When you are feeling cold, you want to warm up. When you are hot, you want to cool down. New urban comfort technology devised by engineers from Aurecon provides a solution to both scenarios.
Identifying and creating areas that people find comfortable is good business sense. People are more likely to be more attracted to that particular area and will stay longer. If you are in retail and hospitality, you want to know where these places are or how to create them. More people, staying longer, generally means more turnover, more profit, greater success.
The innovative urban comfort assessment model predicts the cumulative influence of wind, sun and shade, sun angle, solar radiation, temperature and humidity in outdoor areas in and around urban precincts to give an overall assessment of comfort across an area.
The technology was borne out of the opportunities for Christchurch’s rebuilding following the earthquakes a few years ago and was originally intended to keep people warm in New Zealand’s temperate climate.
“We created an urban comfort model that could help in the design of a building or larger precincts and its surrounding areas to indicate the level of comfort people would experience when visiting that area,” said Mike Green, engineering meteorologist at Aurecon. “It gave us the ability to quantify changes in comfort levels should mitigation techniques, such as changing the angle of the building, or if different types of landscape architecture is undertaken.”
Green said the technology was initially devised to protect people from chilly winds in New Zealand, but the application has quickly extended to finding urban comfort solutions for outdoor shopping centres in the searing 50 degree heat experienced in the Middle East.
The brief from the Middle East developers to Aurecon was to know whether, by introducing shading and mechanical cooling, they could make outdoor conditions comfortable during the hottest times of the year, which meant having conditions that felt more like 38º Celsius rather than 50º Celsius.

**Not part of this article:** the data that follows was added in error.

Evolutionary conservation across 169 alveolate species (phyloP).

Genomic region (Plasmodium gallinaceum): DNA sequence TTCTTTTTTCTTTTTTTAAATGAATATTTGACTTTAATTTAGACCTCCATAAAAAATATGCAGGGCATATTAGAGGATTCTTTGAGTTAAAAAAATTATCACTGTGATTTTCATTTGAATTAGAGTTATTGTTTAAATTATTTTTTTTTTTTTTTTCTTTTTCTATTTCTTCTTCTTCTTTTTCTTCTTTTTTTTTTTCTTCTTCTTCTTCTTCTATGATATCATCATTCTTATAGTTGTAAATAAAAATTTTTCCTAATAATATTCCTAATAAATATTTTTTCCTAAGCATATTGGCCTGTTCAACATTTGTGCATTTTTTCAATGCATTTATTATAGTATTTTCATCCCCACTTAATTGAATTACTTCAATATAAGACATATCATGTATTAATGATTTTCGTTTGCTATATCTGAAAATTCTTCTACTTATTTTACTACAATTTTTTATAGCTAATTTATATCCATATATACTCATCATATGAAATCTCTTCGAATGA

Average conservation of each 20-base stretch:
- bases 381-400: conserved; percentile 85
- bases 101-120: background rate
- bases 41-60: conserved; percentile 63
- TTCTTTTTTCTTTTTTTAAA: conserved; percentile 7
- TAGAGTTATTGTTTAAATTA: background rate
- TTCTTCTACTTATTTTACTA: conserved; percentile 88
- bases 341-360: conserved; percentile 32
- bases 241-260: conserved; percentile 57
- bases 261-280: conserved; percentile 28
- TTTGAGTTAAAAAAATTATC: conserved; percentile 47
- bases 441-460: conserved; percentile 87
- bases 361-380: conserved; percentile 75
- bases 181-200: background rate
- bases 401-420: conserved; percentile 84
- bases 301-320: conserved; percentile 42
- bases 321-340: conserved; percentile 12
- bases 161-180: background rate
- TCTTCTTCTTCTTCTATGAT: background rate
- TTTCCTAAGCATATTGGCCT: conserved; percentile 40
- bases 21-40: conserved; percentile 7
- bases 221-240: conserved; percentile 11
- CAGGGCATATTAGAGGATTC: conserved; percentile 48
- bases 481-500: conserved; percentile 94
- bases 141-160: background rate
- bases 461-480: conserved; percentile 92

The solution for the 30,000 square metre retail destination is a mixture of building angle and positioning, landscaping considerations supported by mechanical solutions such as retractable shading, and chilled waterfalls and walls.
The pedestrian streets in the mall are oriented in a north/south direction to maximise shading from buildings, the piazzas are in a rhombus or diamond shape also to achieve maximum shading, and retractable shading systems are needed above each piazza to provide the needed amount of sun protection in the hot season.
“We have found that by incorporating chilled water fountains we could get lower temperatures without the need to worry about condensation. The fountain will be chilled to around 7ºC and will provide a film of water over the face of a perspex waterfall,” said mechanical engineer David Haylock.
“The water will provide a high level of radiant cooling as well as evaporative and convective cooling.”
The pedestrian main streets, oriented in their north/south direction, open on to the large piazzas. Cafes and restaurants can be extended to the exterior sidewalks, allowing outdoor dining with scenic views to the chilled water features that will provide a sensation of coolness and tranquility to these places.